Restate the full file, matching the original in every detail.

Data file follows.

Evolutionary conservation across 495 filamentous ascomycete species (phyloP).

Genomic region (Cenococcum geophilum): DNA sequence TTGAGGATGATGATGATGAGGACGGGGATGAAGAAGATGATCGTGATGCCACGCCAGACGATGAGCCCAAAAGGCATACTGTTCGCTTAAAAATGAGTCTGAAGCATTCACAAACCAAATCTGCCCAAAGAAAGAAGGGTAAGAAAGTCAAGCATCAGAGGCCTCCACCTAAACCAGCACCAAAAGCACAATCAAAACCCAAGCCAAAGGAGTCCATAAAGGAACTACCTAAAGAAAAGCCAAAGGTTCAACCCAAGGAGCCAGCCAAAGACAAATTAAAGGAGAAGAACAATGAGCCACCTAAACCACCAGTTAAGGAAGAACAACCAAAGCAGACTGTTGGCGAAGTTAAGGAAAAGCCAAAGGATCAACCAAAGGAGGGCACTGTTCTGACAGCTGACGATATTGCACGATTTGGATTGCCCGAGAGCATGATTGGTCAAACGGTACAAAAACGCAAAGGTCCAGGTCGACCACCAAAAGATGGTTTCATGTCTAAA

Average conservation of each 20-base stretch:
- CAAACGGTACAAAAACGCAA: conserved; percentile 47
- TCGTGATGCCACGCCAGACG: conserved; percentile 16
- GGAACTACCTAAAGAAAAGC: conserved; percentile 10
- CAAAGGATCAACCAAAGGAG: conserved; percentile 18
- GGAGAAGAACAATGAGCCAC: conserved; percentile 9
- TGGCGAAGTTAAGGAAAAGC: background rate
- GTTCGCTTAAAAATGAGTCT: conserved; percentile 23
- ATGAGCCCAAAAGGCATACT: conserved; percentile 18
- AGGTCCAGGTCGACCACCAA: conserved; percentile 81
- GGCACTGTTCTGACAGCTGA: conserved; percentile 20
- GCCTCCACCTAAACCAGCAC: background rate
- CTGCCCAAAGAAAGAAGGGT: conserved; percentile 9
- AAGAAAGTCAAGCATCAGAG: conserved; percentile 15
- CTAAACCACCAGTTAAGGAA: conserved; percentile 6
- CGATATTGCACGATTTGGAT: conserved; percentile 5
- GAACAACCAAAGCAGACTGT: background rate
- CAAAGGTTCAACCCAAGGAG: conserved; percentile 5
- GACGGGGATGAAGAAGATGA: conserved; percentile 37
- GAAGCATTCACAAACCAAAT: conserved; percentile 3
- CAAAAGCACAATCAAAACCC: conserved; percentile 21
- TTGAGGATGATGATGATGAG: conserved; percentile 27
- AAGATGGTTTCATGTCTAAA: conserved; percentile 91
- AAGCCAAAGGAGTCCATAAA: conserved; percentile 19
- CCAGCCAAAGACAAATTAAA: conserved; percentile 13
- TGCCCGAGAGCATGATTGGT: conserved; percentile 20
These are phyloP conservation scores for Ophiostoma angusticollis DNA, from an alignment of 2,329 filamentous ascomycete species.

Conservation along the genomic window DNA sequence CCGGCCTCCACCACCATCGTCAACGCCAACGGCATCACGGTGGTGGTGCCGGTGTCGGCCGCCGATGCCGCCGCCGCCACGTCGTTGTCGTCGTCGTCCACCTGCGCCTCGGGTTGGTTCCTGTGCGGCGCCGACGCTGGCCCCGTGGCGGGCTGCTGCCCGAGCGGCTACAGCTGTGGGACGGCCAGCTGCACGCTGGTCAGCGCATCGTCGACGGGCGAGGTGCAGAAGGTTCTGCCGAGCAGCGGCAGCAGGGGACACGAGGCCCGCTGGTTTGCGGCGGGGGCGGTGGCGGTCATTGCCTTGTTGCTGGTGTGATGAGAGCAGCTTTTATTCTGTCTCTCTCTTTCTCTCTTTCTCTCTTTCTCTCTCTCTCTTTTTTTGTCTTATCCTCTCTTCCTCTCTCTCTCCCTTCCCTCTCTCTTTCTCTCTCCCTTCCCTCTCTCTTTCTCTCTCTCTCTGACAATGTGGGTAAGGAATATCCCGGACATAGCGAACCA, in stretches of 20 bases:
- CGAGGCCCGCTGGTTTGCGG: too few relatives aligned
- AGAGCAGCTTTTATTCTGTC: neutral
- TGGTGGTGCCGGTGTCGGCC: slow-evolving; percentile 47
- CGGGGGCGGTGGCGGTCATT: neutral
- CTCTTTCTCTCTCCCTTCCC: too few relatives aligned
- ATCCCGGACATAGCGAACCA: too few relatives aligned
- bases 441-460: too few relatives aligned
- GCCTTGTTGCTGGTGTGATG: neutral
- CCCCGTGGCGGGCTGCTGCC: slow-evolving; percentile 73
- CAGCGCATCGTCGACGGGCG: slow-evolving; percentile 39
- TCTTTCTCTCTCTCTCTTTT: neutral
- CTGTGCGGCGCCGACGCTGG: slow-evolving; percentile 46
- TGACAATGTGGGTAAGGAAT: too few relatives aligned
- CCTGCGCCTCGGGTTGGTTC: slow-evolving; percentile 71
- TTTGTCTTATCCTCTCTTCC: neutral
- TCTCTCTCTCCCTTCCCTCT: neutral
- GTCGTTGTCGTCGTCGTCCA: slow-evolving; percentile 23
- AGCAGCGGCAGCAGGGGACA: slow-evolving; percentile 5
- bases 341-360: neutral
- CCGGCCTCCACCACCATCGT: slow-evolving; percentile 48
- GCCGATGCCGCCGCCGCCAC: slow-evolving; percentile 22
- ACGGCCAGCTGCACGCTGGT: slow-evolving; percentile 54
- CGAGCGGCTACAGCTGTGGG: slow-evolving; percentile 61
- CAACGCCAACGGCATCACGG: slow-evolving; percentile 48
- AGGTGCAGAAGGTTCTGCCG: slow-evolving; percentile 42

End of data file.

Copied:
Evolutionary conservation across 495 filamentous ascomycete species (phyloP).

Genomic region (Cenococcum geophilum): DNA sequence TTGAGGATGATGATGATGAGGACGGGGATGAAGAAGATGATCGTGATGCCACGCCAGACGATGAGCCCAAAAGGCATACTGTTCGCTTAAAAATGAGTCTGAAGCATTCACAAACCAAATCTGCCCAAAGAAAGAAGGGTAAGAAAGTCAAGCATCAGAGGCCTCCACCTAAACCAGCACCAAAAGCACAATCAAAACCCAAGCCAAAGGAGTCCATAAAGGAACTACCTAAAGAAAAGCCAAAGGTTCAACCCAAGGAGCCAGCCAAAGACAAATTAAAGGAGAAGAACAATGAGCCACCTAAACCACCAGTTAAGGAAGAACAACCAAAGCAGACTGTTGGCGAAGTTAAGGAAAAGCCAAAGGATCAACCAAAGGAGGGCACTGTTCTGACAGCTGACGATATTGCACGATTTGGATTGCCCGAGAGCATGATTGGTCAAACGGTACAAAAACGCAAAGGTCCAGGTCGACCACCAAAAGATGGTTTCATGTCTAAA

Average conservation of each 20-base stretch:
- CAAACGGTACAAAAACGCAA: conserved; percentile 47
- TCGTGATGCCACGCCAGACG: conserved; percentile 16
- GGAACTACCTAAAGAAAAGC: conserved; percentile 10
- CAAAGGATCAACCAAAGGAG: conserved; percentile 18
- GGAGAAGAACAATGAGCCAC: conserved; percentile 9
- TGGCGAAGTTAAGGAAAAGC: background rate
- GTTCGCTTAAAAATGAGTCT: conserved; percentile 23
- ATGAGCCCAAAAGGCATACT: conserved; percentile 18
- AGGTCCAGGTCGACCACCAA: conserved; percentile 81
- GGCACTGTTCTGACAGCTGA: conserved; percentile 20
- GCCTCCACCTAAACCAGCAC: background rate
- CTGCCCAAAGAAAGAAGGGT: conserved; percentile 9
- AAGAAAGTCAAGCATCAGAG: conserved; percentile 15
- CTAAACCACCAGTTAAGGAA: conserved; percentile 6
- CGATATTGCACGATTTGGAT: conserved; percentile 5
- GAACAACCAAAGCAGACTGT: background rate
- CAAAGGTTCAACCCAAGGAG: conserved; percentile 5
- GACGGGGATGAAGAAGATGA: conserved; percentile 37
- GAAGCATTCACAAACCAAAT: conserved; percentile 3
- CAAAAGCACAATCAAAACCC: conserved; percentile 21
- TTGAGGATGATGATGATGAG: conserved; percentile 27
- AAGATGGTTTCATGTCTAAA: conserved; percentile 91
- AAGCCAAAGGAGTCCATAAA: conserved; percentile 19
- CCAGCCAAAGACAAATTAAA: conserved; percentile 13
- TGCCCGAGAGCATGATTGGT: conserved; percentile 20
These are phyloP conservation scores for Ophiostoma angusticollis DNA, from an alignment of 2,329 filamentous ascomycete species.

Conservation along the genomic window DNA sequence CCGGCCTCCACCACCATCGTCAACGCCAACGGCATCACGGTGGTGGTGCCGGTGTCGGCCGCCGATGCCGCCGCCGCCACGTCGTTGTCGTCGTCGTCCACCTGCGCCTCGGGTTGGTTCCTGTGCGGCGCCGACGCTGGCCCCGTGGCGGGCTGCTGCCCGAGCGGCTACAGCTGTGGGACGGCCAGCTGCACGCTGGTCAGCGCATCGTCGACGGGCGAGGTGCAGAAGGTTCTGCCGAGCAGCGGCAGCAGGGGACACGAGGCCCGCTGGTTTGCGGCGGGGGCGGTGGCGGTCATTGCCTTGTTGCTGGTGTGATGAGAGCAGCTTTTATTCTGTCTCTCTCTTTCTCTCTTTCTCTCTTTCTCTCTCTCTCTTTTTTTGTCTTATCCTCTCTTCCTCTCTCTCTCCCTTCCCTCTCTCTTTCTCTCTCCCTTCCCTCTCTCTTTCTCTCTCTCTCTGACAATGTGGGTAAGGAATATCCCGGACATAGCGAACCA, in stretches of 20 bases:
- CGAGGCCCGCTGGTTTGCGG: too few relatives aligned
- AGAGCAGCTTTTATTCTGTC: neutral
- TGGTGGTGCCGGTGTCGGCC: slow-evolving; percentile 47
- CGGGGGCGGTGGCGGTCATT: neutral
- CTCTTTCTCTCTCCCTTCCC: too few relatives aligned
- ATCCCGGACATAGCGAACCA: too few relatives aligned
- bases 441-460: too few relatives aligned
- GCCTTGTTGCTGGTGTGATG: neutral
- CCCCGTGGCGGGCTGCTGCC: slow-evolving; percentile 73
- CAGCGCATCGTCGACGGGCG: slow-evolving; percentile 39
- TCTTTCTCTCTCTCTCTTTT: neutral
- CTGTGCGGCGCCGACGCTGG: slow-evolving; percentile 46
- TGACAATGTGGGTAAGGAAT: too few relatives aligned
- CCTGCGCCTCGGGTTGGTTC: slow-evolving; percentile 71
- TTTGTCTTATCCTCTCTTCC: neutral
- TCTCTCTCTCCCTTCCCTCT: neutral
- GTCGTTGTCGTCGTCGTCCA: slow-evolving; percentile 23
- AGCAGCGGCAGCAGGGGACA: slow-evolving; percentile 5
- bases 341-360: neutral
- CCGGCCTCCACCACCATCGT: slow-evolving; percentile 48
- GCCGATGCCGCCGCCGCCAC: slow-evolving; percentile 22
- ACGGCCAGCTGCACGCTGGT: slow-evolving; percentile 54
- CGAGCGGCTACAGCTGTGGG: slow-evolving; percentile 61
- CAACGCCAACGGCATCACGG: slow-evolving; percentile 48
- AGGTGCAGAAGGTTCTGCCG: slow-evolving; percentile 42